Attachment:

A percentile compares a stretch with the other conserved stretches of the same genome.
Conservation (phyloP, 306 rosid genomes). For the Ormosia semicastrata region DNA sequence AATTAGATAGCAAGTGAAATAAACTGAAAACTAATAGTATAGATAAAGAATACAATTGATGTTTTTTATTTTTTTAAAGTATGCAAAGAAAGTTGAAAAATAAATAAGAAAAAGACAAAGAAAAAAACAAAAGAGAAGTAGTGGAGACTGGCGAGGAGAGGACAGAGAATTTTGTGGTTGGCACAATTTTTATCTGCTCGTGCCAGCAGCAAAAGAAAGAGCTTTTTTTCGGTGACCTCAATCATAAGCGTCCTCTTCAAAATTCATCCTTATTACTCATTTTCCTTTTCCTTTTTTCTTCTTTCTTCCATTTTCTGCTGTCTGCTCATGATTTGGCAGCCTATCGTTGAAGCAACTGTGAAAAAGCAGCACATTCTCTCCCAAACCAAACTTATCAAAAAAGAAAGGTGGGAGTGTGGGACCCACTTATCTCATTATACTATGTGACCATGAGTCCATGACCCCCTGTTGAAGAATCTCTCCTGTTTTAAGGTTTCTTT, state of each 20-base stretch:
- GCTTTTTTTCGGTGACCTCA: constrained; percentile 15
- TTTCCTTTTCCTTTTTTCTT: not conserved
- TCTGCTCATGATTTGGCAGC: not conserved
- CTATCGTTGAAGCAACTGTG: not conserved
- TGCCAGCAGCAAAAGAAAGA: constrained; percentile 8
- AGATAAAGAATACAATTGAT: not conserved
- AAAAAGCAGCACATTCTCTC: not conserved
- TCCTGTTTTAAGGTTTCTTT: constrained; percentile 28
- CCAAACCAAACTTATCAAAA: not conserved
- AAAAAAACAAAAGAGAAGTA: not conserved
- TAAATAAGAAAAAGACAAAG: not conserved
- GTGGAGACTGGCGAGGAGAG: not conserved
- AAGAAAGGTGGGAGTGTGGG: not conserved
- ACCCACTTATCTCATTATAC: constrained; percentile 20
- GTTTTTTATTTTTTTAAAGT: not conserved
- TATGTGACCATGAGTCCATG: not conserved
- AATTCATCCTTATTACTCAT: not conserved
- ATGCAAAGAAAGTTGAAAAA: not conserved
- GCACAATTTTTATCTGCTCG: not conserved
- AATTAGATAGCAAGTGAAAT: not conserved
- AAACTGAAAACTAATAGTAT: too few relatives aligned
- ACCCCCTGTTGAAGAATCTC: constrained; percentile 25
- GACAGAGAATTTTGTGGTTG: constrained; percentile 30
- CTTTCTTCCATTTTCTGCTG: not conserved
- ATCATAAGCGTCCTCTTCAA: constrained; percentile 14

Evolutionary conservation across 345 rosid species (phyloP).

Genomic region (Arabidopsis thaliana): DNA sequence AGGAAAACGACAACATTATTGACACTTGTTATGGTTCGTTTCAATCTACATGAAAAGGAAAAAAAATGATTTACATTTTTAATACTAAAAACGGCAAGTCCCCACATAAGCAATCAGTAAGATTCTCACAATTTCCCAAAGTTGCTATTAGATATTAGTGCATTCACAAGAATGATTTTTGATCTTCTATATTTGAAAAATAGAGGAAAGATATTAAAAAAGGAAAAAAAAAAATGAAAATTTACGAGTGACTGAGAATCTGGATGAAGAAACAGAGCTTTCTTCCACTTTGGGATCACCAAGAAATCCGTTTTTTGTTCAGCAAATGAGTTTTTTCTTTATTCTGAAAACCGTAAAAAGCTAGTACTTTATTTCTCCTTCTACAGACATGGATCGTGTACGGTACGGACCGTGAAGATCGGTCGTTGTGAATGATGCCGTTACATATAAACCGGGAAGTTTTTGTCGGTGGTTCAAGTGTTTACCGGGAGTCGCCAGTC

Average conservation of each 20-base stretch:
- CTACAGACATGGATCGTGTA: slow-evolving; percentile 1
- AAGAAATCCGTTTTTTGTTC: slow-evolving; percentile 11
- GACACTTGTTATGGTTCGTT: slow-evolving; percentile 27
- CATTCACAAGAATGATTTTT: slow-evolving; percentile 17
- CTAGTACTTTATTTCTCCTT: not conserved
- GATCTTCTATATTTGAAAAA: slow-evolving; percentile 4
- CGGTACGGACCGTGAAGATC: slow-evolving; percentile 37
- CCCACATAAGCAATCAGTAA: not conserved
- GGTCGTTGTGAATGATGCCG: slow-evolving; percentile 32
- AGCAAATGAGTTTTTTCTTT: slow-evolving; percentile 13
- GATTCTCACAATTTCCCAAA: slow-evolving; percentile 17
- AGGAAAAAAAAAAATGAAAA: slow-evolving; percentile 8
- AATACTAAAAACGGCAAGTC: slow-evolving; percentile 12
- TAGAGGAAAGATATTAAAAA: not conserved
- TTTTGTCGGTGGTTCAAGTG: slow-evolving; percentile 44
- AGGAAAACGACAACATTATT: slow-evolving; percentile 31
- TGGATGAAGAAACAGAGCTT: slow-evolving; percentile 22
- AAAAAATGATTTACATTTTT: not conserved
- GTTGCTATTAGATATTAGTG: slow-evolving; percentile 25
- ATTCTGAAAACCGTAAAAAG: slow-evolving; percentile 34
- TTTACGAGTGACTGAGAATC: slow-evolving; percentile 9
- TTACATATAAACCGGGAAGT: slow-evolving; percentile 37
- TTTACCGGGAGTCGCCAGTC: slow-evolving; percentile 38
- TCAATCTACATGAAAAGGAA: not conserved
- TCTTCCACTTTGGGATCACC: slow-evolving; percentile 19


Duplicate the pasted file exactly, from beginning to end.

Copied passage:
A percentile compares a stretch with the other conserved stretches of the same genome.
Conservation (phyloP, 306 rosid genomes). For the Ormosia semicastrata region DNA sequence AATTAGATAGCAAGTGAAATAAACTGAAAACTAATAGTATAGATAAAGAATACAATTGATGTTTTTTATTTTTTTAAAGTATGCAAAGAAAGTTGAAAAATAAATAAGAAAAAGACAAAGAAAAAAACAAAAGAGAAGTAGTGGAGACTGGCGAGGAGAGGACAGAGAATTTTGTGGTTGGCACAATTTTTATCTGCTCGTGCCAGCAGCAAAAGAAAGAGCTTTTTTTCGGTGACCTCAATCATAAGCGTCCTCTTCAAAATTCATCCTTATTACTCATTTTCCTTTTCCTTTTTTCTTCTTTCTTCCATTTTCTGCTGTCTGCTCATGATTTGGCAGCCTATCGTTGAAGCAACTGTGAAAAAGCAGCACATTCTCTCCCAAACCAAACTTATCAAAAAAGAAAGGTGGGAGTGTGGGACCCACTTATCTCATTATACTATGTGACCATGAGTCCATGACCCCCTGTTGAAGAATCTCTCCTGTTTTAAGGTTTCTTT, state of each 20-base stretch:
- GCTTTTTTTCGGTGACCTCA: constrained; percentile 15
- TTTCCTTTTCCTTTTTTCTT: not conserved
- TCTGCTCATGATTTGGCAGC: not conserved
- CTATCGTTGAAGCAACTGTG: not conserved
- TGCCAGCAGCAAAAGAAAGA: constrained; percentile 8
- AGATAAAGAATACAATTGAT: not conserved
- AAAAAGCAGCACATTCTCTC: not conserved
- TCCTGTTTTAAGGTTTCTTT: constrained; percentile 28
- CCAAACCAAACTTATCAAAA: not conserved
- AAAAAAACAAAAGAGAAGTA: not conserved
- TAAATAAGAAAAAGACAAAG: not conserved
- GTGGAGACTGGCGAGGAGAG: not conserved
- AAGAAAGGTGGGAGTGTGGG: not conserved
- ACCCACTTATCTCATTATAC: constrained; percentile 20
- GTTTTTTATTTTTTTAAAGT: not conserved
- TATGTGACCATGAGTCCATG: not conserved
- AATTCATCCTTATTACTCAT: not conserved
- ATGCAAAGAAAGTTGAAAAA: not conserved
- GCACAATTTTTATCTGCTCG: not conserved
- AATTAGATAGCAAGTGAAAT: not conserved
- AAACTGAAAACTAATAGTAT: too few relatives aligned
- ACCCCCTGTTGAAGAATCTC: constrained; percentile 25
- GACAGAGAATTTTGTGGTTG: constrained; percentile 30
- CTTTCTTCCATTTTCTGCTG: not conserved
- ATCATAAGCGTCCTCTTCAA: constrained; percentile 14

Evolutionary conservation across 345 rosid species (phyloP).

Genomic region (Arabidopsis thaliana): DNA sequence AGGAAAACGACAACATTATTGACACTTGTTATGGTTCGTTTCAATCTACATGAAAAGGAAAAAAAATGATTTACATTTTTAATACTAAAAACGGCAAGTCCCCACATAAGCAATCAGTAAGATTCTCACAATTTCCCAAAGTTGCTATTAGATATTAGTGCATTCACAAGAATGATTTTTGATCTTCTATATTTGAAAAATAGAGGAAAGATATTAAAAAAGGAAAAAAAAAAATGAAAATTTACGAGTGACTGAGAATCTGGATGAAGAAACAGAGCTTTCTTCCACTTTGGGATCACCAAGAAATCCGTTTTTTGTTCAGCAAATGAGTTTTTTCTTTATTCTGAAAACCGTAAAAAGCTAGTACTTTATTTCTCCTTCTACAGACATGGATCGTGTACGGTACGGACCGTGAAGATCGGTCGTTGTGAATGATGCCGTTACATATAAACCGGGAAGTTTTTGTCGGTGGTTCAAGTGTTTACCGGGAGTCGCCAGTC

Average conservation of each 20-base stretch:
- CTACAGACATGGATCGTGTA: slow-evolving; percentile 1
- AAGAAATCCGTTTTTTGTTC: slow-evolving; percentile 11
- GACACTTGTTATGGTTCGTT: slow-evolving; percentile 27
- CATTCACAAGAATGATTTTT: slow-evolving; percentile 17
- CTAGTACTTTATTTCTCCTT: not conserved
- GATCTTCTATATTTGAAAAA: slow-evolving; percentile 4
- CGGTACGGACCGTGAAGATC: slow-evolving; percentile 37
- CCCACATAAGCAATCAGTAA: not conserved
- GGTCGTTGTGAATGATGCCG: slow-evolving; percentile 32
- AGCAAATGAGTTTTTTCTTT: slow-evolving; percentile 13
- GATTCTCACAATTTCCCAAA: slow-evolving; percentile 17
- AGGAAAAAAAAAAATGAAAA: slow-evolving; percentile 8
- AATACTAAAAACGGCAAGTC: slow-evolving; percentile 12
- TAGAGGAAAGATATTAAAAA: not conserved
- TTTTGTCGGTGGTTCAAGTG: slow-evolving; percentile 44
- AGGAAAACGACAACATTATT: slow-evolving; percentile 31
- TGGATGAAGAAACAGAGCTT: slow-evolving; percentile 22
- AAAAAATGATTTACATTTTT: not conserved
- GTTGCTATTAGATATTAGTG: slow-evolving; percentile 25
- ATTCTGAAAACCGTAAAAAG: slow-evolving; percentile 34
- TTTACGAGTGACTGAGAATC: slow-evolving; percentile 9
- TTACATATAAACCGGGAAGT: slow-evolving; percentile 37
- TTTACCGGGAGTCGCCAGTC: slow-evolving; percentile 38
- TCAATCTACATGAAAAGGAA: not conserved
- TCTTCCACTTTGGGATCACC: slow-evolving; percentile 19